A year ago, the Jawaharlal Nehru University Student Union presidential debate became the unlikely stage that launched a firebrand figure who would soon become a household name (and be remixed into a dubstep tune).

After being arrested by the Delhi Police in February for an event on campus at which allegedly anti-national slogans were shouted, the JNUSU president Kanhaiya Kumar turned his newfound fame to a call for progressive Indians to come together to demand freedom from casteism, communalism and a variety of other social ills.

With JNU's students set to vote once again on Friday, that call for unity lost much of its urgency. As the ground was readied for a presidential debate on Wednesday evening, ahead of the student union elections, the divisions were even more evident.

At one corner of the venue was a ring of supporters of the Birsa Ambedkar Phule Students’ Association, at the centre of which were three youngsters beating daflis and shouting slogans cheering on the group’s lower-caste candidates.

Closer to the stage were supporters of the right-wing Akhil Bharatiya Vidyarthi Parishad which, after winning one spot on the four-member central JNUSU panel last year, are counting on the support of freshers to make being them success in the Left bastion that is JNU.

A semblance of the unity sought by Kumar could be seen in one corner of the venue, the Jhelum lawns, where the Left coalition of the All India Students Association and the Students Federation tried to yell "lal salaam" (literally, red salute) louder than everyone else.

Absent from the Left alliance were two outfits that had been in the eye of the storm in the aftermath of the February 9 event: Kumar's All India Students Federation and the Democratic Students' Federation.

While the All India Students Federation has not fielded a candidate for the upcoming elections, the Democratic Students’ Federation is contesting separately.

United front

The latest push for Left-Ambedkarite unity at JNU – the latter are loyalists of BR Ambedkar, Dalit icon and architect of India's Constitution – came after Dalit scholar Rohith Vemula’s suicide on January 17 had galvanised a similar banding together of students at the Hyderabad University.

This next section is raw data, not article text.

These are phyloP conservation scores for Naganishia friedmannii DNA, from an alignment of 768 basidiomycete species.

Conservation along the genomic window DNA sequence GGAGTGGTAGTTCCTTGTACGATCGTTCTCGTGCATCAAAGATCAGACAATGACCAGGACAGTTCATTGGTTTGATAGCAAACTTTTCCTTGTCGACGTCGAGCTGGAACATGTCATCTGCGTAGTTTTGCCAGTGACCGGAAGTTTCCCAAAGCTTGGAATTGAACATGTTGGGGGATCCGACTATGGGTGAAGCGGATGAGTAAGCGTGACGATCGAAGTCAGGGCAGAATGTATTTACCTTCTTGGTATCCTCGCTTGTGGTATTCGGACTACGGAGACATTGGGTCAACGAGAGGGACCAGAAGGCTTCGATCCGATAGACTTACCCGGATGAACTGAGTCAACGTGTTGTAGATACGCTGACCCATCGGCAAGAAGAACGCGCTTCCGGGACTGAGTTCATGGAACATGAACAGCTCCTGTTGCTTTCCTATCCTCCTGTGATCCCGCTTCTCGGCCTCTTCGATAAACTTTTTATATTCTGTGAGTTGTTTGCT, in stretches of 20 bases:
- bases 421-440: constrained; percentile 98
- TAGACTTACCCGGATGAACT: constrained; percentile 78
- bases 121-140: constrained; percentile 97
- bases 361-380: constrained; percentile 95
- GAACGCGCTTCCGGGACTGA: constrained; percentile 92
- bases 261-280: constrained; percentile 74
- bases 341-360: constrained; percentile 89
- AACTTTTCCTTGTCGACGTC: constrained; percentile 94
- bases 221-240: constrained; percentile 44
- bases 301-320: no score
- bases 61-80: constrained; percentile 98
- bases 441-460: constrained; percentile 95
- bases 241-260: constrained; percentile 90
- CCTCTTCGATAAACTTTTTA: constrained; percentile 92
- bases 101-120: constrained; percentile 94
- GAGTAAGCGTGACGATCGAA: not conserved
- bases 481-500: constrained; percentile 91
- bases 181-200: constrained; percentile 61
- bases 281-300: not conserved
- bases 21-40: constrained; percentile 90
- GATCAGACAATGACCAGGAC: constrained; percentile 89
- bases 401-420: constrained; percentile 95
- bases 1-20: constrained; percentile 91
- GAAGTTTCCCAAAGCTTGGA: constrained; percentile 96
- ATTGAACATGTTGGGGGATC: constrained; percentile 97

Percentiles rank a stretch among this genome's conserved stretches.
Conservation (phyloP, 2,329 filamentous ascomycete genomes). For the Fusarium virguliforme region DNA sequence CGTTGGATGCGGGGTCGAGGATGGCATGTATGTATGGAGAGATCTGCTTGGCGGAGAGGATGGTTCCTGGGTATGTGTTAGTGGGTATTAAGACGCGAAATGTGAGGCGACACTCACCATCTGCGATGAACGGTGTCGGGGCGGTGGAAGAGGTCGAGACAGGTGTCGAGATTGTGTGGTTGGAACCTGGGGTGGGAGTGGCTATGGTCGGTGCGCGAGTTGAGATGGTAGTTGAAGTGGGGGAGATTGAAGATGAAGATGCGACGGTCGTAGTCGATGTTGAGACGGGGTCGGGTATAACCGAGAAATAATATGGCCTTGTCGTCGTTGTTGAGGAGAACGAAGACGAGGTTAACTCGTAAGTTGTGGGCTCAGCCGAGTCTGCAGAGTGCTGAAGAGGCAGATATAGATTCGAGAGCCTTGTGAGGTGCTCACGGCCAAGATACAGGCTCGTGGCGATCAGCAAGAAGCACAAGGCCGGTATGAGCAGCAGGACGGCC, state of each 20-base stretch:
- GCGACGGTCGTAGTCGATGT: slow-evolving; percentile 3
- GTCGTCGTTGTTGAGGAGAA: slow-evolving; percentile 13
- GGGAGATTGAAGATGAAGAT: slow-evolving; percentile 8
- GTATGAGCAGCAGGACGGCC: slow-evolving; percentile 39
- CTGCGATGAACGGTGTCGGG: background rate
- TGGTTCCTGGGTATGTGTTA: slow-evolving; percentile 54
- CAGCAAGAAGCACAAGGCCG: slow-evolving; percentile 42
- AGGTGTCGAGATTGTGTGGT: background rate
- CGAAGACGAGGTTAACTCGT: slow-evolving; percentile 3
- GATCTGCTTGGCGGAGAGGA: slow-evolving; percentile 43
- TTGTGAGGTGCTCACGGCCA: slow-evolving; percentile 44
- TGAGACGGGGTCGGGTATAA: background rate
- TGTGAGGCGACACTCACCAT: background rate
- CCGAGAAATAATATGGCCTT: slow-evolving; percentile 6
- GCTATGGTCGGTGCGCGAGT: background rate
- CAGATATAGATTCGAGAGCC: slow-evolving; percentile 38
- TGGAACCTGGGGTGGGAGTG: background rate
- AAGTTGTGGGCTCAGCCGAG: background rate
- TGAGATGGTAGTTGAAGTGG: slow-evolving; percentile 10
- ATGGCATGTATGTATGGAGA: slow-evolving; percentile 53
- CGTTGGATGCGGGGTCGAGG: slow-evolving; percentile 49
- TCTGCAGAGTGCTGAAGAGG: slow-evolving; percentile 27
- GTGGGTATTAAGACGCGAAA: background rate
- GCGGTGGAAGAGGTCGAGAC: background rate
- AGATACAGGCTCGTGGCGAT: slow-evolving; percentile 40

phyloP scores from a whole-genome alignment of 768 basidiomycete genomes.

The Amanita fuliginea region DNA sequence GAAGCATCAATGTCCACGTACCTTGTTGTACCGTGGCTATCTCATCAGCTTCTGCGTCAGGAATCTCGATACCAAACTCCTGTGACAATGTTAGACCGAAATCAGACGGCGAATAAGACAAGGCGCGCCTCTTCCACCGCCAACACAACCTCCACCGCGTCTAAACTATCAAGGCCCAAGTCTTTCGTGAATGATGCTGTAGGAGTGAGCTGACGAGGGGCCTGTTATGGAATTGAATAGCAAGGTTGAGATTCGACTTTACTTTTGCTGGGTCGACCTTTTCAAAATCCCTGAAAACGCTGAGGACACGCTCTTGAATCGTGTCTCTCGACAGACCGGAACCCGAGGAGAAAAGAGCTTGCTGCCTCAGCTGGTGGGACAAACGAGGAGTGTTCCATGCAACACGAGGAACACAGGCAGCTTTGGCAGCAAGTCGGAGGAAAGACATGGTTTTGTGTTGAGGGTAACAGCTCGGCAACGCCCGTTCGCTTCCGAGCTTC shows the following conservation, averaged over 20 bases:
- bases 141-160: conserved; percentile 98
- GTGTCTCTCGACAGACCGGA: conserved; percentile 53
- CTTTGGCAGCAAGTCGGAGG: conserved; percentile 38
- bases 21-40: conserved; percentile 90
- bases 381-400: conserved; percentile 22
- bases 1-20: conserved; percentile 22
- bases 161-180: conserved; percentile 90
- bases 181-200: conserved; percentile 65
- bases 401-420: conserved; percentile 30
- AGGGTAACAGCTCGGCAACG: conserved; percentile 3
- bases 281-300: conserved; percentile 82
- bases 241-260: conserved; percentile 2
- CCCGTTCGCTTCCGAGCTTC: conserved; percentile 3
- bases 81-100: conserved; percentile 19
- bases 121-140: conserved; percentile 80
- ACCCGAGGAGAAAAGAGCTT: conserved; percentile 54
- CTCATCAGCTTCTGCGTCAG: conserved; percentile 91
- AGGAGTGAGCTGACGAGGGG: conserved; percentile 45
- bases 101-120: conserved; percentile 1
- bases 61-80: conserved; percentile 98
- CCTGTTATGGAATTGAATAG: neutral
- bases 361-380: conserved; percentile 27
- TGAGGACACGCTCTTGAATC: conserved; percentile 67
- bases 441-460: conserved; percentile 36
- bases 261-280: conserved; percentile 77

At the Hyderabad University, the Left groups, the Congress-linked groups as well as Dalit groups had come together against the ABVP.

The dynamic was set in play after a complaint lodged by an ABVP member against the Ambedkar Students Association resulted in a group of students, including Vemula, being suspended in September 2015. Though the action was later revoked, the students were barred from their hostels in December and from voting in the university elections. Vemula’s suicide in January 2016 highlighted the alleged discrimination against Dalit students at the University.

In JNU too, Vemula’s suicide followed by the February 9 event, where it was the ABVP who had complained about the alleged anti-India sloganeering, had brought the Dalit and Left groups together in protest.

In the intervening months, however, this solidarity gave way to the handful of disparate but powerful camps that one sees today – the Left coalition; a strong Ambedkarite front; the Congress-connected National Students Union of India; the Student Front for Swaraj, linked to Aam Aadmi Party's breakaway group Swaraj Abhiyan; and the ABVP.

Students offered varied explanations about what has what changed since March, when the unity between the groups was at its peak.

“It was never meant to be [just] an All India Students Association and the Students’ Federation of India coalition,” said departing JNUSU general secretary and All India Students Association member Rama Naga. “The call was for a united front. When the others did not join because of several differences, it ended up being these two. A united front was the need of the hour, which demands saving the place of debate, the campus, the existence of which is being targeted by the right-wing groups.”

The alliance between the All India Students Association and the Students’ Federation of India is considered an uneasy one, he said. It has met with criticism ever since it was announced earlier this month. Students have viewed it with scepticism as the two outfits have previously been at loggerheads on various issues.